Fireworks show may not happen
Fourth of July fireworks displays in the Upper Lynn Canal appear to be fizzling.
Municipal officials in Haines and Skagway have failed to find a replacement for licensed pyrotechnician Phillip Wilde, who said he wouldn’t be putting on the municipal fireworks displays after 2013. Wilde cited “drama, politics and stress” as reasons for quitting.
Haines Borough manager David Sosa said staff has called the Juneau Chamber of Commerce to ask if Haines might share its technicians, but Juneau apparently doesn’t have any to spare.
“Unless a solution is found, there will not be a fireworks display for the Fourth of July,” Sosa said.
Wilde said in an interview Tuesday morning he was considering putting on a private display in Haines, though it would use consumer-grade fireworks instead of the commercial-grade ones associated with public displays.
“We are discussing possibly doing something for the Fourth, but it would be classified as a private show. That doesn’t mean the public wouldn’t be able to watch,” Wilde said Tuesday.
Consumer-grade fireworks – such as ones that can be purchased at roadside stands – don’t require a permit and don’t provide as much “bang” as commercial-grade ones: they don’t rocket as high, nor do they burst as wide.
“They are beautiful, but you are going to have a lot lower level of height. You are not going to see a big shell going up 1,000 feet high with a big burst,” Wilde said. “These are items I can sell to the general public.”
Wilde said Tuesday morning he hadn’t heard from the borough. “Nobody has given me a call. I figure with the way the borough works, they will probably hit me up July 2.”
However, Sosa said at Tuesday night’s assembly meeting staff had spoken with Wilde and Wilde would be submitting a proposal to the borough for consideration.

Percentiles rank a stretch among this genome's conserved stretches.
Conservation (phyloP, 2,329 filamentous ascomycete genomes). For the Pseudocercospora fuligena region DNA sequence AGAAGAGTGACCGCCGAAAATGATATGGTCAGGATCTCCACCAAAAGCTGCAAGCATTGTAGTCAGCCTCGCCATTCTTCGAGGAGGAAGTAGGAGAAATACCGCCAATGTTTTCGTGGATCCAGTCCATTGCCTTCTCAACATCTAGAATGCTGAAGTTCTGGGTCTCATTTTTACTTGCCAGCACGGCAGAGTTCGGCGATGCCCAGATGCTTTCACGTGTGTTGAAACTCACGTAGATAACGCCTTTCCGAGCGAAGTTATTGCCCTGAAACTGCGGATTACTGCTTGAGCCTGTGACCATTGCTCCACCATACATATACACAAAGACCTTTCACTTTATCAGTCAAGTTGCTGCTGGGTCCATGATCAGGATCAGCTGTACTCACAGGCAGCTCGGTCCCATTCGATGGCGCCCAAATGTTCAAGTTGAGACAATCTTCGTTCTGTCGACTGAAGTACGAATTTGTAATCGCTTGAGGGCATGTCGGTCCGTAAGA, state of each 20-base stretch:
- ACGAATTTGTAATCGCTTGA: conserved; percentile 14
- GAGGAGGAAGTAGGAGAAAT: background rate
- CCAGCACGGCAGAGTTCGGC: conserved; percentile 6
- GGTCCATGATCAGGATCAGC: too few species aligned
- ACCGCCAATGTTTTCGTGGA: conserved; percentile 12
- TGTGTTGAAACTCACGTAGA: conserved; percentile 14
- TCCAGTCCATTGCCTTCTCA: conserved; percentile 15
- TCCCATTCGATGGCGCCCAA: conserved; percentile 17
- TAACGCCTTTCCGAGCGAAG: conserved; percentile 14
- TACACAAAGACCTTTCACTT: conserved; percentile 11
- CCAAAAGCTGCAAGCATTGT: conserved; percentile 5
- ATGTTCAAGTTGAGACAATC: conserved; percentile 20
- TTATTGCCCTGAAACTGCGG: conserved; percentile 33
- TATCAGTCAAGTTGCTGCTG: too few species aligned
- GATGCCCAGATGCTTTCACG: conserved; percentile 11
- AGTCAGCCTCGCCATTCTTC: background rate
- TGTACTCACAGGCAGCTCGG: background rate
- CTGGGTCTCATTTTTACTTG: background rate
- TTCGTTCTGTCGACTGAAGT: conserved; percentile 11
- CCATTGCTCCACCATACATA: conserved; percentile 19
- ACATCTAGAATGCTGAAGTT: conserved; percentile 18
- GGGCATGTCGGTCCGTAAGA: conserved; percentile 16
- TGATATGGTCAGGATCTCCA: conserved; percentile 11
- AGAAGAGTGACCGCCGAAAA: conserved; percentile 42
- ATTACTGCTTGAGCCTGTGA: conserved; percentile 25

By Wednesday morning, discussions had collapsed. Wilde decided he wasn’t interested in dealing with the bureaucracy surrounding a town show.
“He rescinded the offer. I got an email this morning and that was that. Now we are scratching our heads to see if we can find another option,” Sosa said.
Wilde said in an interview Wednesday night he wanted to do the private show and rent a float to set the fireworks off from the water, but borough staff started making things complicated.
“I wanted to do something special, and they wanted to turn it back into a professional show, and I didn’t want to do it. That means the permits, the stress and the drama, and I didn’t want to do that,” Wilde said.
Wilde said he wanted to donate his time and fireworks for the private show, but the borough wouldn’t have it. “It was, ‘Who is going to provide the insurance? Could I be under the borough’s insurance? Am I covered?’ and all that kind of stuff. That is the headache and that was all the stress from last year. I stopped doing that,” he said.
Sosa said staff has been in contact with another technician, though “a lot has to come together to make it happen.”
Skagway is in the same boat as Haines.
Charles Stearns, an employee at the Skagway Convention and Visitors Bureau, said staff looked everywhere for a licensed pyrotechnician to put on a Fourth of July show for the town. Tourism director Carlin “Buckwheat” Donahue even looked to the Interior for a licensed technician, but everyone was either booked or not interested.
“Skagway really rattled the cages and shamelessly begged, but there is just no way to make it happen,” Stearns said. “No stone was left unturned.”
Wilde said he wouldn’t consider doing a show in Skagway because of the regulatory burden placed on him by a Skagway Fire Department permit, which leaves him personally liable for damage.
“They want me to sign my life away personally, and I can’t afford that,” he said.
Last year, the public fireworks display for Haines cost the borough $4,000. Wilde estimated he could put on a 15-20 minute show with the consumer-grade fireworks for about $2,000.
“It’s much less expensive for the consumer stuff,” he said.